The trial judge initially found no legal malice, citing Lewis Schlesinger Co. v. Rice, 4 N.J. 169, 181 (1950). Trump's attempt to preserve his economic position by settling with SSG may not be considered malicious in common parlance. But as legally defined, the malice required for the tort of malicious interference with contractual advantage is merely "the intentional doing of a wrongful act without justification or excuse." Lewis Schlesinger Co., supra, 4 N.J. at 181. A justification or excuse, however, cannot be "the indirect purpose of benefiting the actor at the expense of another, unless done in the exercise of an equal or superior right." Id. at 181. Trump could not aid SSG to breach its agreement merely to obtain a better price. As noted in Lewis Schlesinger Co. v. Rice:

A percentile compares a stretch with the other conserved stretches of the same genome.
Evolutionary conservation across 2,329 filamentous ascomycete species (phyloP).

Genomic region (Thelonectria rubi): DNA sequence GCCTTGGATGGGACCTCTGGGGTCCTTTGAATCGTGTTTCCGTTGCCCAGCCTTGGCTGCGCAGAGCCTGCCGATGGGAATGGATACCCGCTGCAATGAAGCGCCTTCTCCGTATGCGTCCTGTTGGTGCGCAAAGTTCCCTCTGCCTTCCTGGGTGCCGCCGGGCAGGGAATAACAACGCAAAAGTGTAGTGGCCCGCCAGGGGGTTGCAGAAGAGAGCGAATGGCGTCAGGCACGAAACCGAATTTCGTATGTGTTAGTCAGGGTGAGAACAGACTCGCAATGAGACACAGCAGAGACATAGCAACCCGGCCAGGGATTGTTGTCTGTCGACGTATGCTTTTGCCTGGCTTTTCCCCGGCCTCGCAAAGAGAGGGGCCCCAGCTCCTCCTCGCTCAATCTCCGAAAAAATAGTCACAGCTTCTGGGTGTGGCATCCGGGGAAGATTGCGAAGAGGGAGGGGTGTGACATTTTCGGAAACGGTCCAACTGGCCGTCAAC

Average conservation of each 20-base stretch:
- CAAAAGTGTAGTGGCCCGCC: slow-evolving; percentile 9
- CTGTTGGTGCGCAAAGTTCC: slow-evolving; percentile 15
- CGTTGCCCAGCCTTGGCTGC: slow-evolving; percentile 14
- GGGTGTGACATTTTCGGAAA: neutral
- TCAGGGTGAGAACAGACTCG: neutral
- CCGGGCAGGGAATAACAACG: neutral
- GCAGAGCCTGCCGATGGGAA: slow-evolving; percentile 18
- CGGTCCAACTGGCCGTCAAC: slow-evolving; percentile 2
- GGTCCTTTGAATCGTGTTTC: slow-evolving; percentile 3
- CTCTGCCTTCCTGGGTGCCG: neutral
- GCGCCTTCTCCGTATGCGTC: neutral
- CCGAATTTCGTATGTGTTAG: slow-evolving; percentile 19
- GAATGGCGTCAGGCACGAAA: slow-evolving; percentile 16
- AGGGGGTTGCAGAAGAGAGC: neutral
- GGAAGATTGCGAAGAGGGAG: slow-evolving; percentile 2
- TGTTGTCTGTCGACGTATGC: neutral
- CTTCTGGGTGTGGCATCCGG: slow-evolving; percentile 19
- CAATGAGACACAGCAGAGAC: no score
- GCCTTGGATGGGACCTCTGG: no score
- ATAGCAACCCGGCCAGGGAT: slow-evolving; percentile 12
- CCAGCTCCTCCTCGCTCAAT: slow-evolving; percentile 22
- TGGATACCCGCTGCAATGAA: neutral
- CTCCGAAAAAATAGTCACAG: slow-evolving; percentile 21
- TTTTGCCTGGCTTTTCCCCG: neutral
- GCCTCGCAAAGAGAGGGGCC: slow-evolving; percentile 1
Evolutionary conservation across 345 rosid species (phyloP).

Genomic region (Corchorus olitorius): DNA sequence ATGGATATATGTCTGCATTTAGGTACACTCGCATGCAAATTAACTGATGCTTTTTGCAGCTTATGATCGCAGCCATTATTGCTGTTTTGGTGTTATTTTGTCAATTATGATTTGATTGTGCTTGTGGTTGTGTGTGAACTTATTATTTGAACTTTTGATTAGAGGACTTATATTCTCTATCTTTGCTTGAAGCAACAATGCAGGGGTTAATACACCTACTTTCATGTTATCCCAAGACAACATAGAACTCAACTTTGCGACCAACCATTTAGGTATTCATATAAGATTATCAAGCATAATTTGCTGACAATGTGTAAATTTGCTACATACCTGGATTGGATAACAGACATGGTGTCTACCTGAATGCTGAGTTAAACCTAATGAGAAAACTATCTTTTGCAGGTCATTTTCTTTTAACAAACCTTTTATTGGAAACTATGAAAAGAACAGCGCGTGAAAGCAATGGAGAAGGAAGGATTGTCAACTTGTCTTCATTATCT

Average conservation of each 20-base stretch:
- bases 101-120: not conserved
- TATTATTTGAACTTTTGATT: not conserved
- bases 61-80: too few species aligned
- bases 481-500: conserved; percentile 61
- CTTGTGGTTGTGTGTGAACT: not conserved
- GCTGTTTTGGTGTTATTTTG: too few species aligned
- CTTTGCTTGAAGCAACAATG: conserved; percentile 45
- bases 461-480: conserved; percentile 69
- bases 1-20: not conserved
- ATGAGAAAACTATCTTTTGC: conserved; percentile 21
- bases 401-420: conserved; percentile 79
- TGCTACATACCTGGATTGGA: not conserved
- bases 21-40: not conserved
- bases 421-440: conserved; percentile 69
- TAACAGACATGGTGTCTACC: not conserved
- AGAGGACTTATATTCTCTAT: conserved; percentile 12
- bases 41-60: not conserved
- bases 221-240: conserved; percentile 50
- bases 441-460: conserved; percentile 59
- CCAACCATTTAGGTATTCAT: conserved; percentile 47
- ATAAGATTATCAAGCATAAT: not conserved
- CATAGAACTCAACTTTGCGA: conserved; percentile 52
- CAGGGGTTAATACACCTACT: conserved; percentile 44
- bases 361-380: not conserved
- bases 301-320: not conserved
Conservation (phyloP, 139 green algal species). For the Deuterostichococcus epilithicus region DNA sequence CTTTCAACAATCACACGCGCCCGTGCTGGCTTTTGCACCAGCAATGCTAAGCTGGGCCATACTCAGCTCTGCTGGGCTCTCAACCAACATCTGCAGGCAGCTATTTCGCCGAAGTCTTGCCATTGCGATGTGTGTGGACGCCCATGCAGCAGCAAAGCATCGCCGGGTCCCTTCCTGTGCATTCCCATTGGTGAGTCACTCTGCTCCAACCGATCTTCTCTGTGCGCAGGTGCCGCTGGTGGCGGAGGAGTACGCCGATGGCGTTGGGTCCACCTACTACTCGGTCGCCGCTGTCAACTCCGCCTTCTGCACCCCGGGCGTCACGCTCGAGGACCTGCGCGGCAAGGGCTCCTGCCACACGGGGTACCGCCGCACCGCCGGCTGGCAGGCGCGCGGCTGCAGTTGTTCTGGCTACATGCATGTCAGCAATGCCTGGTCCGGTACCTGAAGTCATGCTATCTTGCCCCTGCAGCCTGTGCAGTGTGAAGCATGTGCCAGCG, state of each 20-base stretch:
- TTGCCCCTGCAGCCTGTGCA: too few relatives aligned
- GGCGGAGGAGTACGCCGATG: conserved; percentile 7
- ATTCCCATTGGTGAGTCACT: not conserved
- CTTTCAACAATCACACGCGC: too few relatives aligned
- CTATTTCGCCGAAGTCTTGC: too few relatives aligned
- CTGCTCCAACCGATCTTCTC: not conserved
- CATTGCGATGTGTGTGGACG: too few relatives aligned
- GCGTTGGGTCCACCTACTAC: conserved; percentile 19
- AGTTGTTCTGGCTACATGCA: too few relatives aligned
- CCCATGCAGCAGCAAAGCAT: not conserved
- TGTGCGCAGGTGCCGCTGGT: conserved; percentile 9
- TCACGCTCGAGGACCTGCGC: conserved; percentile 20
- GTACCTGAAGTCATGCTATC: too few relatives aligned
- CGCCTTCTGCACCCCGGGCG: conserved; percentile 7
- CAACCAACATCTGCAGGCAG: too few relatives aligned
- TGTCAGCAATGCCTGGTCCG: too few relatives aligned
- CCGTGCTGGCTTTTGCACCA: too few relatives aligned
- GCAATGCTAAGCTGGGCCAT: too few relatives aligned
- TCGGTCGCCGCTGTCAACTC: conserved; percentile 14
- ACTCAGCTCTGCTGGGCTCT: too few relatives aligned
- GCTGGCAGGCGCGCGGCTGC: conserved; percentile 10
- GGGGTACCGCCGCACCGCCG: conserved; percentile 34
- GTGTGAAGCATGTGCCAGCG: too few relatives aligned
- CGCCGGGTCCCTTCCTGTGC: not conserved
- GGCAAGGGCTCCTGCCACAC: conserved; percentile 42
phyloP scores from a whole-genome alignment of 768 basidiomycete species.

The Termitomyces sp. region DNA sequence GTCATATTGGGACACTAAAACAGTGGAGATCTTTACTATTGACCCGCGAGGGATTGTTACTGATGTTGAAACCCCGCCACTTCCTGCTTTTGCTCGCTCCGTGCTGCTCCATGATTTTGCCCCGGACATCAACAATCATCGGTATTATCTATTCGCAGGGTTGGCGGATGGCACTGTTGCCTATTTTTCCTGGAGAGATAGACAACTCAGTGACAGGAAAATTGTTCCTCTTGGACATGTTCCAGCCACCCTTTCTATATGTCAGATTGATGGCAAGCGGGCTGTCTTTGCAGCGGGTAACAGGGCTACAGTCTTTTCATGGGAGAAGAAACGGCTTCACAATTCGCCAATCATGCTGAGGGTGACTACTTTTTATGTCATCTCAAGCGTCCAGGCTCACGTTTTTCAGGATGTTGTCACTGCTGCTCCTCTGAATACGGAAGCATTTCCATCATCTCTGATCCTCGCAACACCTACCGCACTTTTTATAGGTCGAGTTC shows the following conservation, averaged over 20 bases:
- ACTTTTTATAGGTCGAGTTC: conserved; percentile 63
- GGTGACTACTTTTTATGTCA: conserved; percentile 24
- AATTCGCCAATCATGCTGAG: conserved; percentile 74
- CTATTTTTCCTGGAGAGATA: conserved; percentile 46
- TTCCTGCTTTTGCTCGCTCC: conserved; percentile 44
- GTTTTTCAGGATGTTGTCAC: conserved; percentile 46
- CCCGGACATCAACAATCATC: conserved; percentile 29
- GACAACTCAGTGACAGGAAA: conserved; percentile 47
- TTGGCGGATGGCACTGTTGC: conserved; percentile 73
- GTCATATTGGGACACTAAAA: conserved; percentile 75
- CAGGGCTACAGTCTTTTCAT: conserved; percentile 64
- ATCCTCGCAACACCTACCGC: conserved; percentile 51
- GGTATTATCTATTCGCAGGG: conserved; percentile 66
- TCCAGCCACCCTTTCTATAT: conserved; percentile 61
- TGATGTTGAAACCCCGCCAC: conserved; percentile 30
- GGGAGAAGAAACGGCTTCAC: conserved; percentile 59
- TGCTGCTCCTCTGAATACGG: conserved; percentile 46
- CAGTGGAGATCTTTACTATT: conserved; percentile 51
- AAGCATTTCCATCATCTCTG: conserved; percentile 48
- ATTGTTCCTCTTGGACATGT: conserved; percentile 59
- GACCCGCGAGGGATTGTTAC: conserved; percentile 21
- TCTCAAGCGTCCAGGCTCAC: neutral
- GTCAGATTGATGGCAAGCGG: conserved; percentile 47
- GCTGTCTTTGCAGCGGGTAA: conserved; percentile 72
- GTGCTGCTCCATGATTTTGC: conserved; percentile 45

The `morals of the market place' do not sanction this deliberate invasion of plaintiff's contractual rights; neither does the law. (4 N.J. at 182).

By executing and delivering the letters Trump could be found to have aided SSG to deprive plaintiff of its commission, and thus became a joint-tortfeasor. Were it not for its alleged active participation in SSG's breach of its commission agreement, Trump could not be liable to plaintiff for the commission, since only SSG was contractually responsible to plaintiff, and Trump would be entitled to complete indemnification both by agreement and the law. See Adler's Quality Bakery Inc. v. Gaseteria, 32 N.J. 55, 79-80 (1960).